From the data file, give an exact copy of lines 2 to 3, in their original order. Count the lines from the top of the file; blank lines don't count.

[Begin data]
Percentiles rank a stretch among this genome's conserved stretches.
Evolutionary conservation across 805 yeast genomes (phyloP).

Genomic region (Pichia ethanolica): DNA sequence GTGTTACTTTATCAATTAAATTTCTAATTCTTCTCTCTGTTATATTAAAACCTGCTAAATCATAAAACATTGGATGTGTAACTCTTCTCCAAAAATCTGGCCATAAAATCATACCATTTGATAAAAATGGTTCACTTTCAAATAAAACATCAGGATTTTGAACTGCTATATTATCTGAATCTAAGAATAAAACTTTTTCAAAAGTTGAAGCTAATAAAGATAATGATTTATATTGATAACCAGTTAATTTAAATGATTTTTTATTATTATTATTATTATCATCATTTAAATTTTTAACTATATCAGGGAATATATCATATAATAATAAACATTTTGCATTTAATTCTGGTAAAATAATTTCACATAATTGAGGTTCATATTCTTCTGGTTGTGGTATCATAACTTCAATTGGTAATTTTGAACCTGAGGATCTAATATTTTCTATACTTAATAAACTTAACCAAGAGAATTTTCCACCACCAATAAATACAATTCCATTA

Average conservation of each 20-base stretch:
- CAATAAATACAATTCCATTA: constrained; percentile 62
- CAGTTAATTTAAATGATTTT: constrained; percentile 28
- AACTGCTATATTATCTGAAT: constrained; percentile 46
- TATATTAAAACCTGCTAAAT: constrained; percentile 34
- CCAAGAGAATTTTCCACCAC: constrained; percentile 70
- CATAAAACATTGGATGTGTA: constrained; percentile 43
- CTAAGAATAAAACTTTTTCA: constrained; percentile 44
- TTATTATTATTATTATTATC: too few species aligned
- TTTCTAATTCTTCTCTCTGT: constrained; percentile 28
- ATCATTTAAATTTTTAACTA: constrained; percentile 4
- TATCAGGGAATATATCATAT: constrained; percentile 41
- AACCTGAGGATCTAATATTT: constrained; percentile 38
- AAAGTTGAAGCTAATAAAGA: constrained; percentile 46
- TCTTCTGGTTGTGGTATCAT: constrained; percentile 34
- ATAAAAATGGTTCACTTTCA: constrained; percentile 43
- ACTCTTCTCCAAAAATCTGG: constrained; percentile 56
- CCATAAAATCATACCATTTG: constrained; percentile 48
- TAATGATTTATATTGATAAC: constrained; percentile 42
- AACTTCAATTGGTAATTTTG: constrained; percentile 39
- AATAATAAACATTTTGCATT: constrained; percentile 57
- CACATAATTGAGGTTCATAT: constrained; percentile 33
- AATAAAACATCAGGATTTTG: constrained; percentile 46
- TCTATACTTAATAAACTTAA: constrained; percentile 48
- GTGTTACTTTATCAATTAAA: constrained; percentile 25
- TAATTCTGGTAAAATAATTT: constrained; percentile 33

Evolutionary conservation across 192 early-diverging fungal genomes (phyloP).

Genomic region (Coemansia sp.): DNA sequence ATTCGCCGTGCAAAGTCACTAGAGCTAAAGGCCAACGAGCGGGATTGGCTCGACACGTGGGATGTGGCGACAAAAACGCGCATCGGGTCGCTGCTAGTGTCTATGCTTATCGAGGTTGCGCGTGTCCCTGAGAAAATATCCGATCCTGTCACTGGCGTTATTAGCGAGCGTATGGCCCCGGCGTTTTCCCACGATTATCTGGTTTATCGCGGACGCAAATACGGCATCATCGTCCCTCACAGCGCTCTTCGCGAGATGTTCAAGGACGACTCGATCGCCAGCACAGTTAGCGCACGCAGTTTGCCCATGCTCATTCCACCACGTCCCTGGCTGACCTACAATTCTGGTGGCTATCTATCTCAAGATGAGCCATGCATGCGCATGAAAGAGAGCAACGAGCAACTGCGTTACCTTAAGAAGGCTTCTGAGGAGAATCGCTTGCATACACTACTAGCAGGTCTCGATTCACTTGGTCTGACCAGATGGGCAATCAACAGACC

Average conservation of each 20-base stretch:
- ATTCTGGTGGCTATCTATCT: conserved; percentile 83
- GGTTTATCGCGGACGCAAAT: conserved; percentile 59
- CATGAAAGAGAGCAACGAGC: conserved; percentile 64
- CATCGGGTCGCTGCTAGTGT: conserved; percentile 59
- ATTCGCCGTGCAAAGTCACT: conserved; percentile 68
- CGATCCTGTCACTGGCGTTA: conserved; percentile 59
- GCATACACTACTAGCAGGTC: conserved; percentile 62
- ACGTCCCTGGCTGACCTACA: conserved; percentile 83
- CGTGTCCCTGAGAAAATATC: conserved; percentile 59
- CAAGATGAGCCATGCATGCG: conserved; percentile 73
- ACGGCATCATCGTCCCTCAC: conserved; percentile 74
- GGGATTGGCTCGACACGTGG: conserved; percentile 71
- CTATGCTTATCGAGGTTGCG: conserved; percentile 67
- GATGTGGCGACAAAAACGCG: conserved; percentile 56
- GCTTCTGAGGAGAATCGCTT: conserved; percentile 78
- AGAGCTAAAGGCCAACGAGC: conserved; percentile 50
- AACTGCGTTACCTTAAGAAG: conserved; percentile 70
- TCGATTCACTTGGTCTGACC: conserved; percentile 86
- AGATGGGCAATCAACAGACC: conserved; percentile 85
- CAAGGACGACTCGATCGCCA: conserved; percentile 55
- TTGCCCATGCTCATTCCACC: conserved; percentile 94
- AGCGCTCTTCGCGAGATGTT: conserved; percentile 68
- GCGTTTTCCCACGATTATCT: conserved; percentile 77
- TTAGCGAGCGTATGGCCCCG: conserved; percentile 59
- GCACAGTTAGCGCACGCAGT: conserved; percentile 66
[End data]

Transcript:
Evolutionary conservation across 805 yeast genomes (phyloP).

Genomic region (Pichia ethanolica): DNA sequence GTGTTACTTTATCAATTAAATTTCTAATTCTTCTCTCTGTTATATTAAAACCTGCTAAATCATAAAACATTGGATGTGTAACTCTTCTCCAAAAATCTGGCCATAAAATCATACCATTTGATAAAAATGGTTCACTTTCAAATAAAACATCAGGATTTTGAACTGCTATATTATCTGAATCTAAGAATAAAACTTTTTCAAAAGTTGAAGCTAATAAAGATAATGATTTATATTGATAACCAGTTAATTTAAATGATTTTTTATTATTATTATTATTATCATCATTTAAATTTTTAACTATATCAGGGAATATATCATATAATAATAAACATTTTGCATTTAATTCTGGTAAAATAATTTCACATAATTGAGGTTCATATTCTTCTGGTTGTGGTATCATAACTTCAATTGGTAATTTTGAACCTGAGGATCTAATATTTTCTATACTTAATAAACTTAACCAAGAGAATTTTCCACCACCAATAAATACAATTCCATTA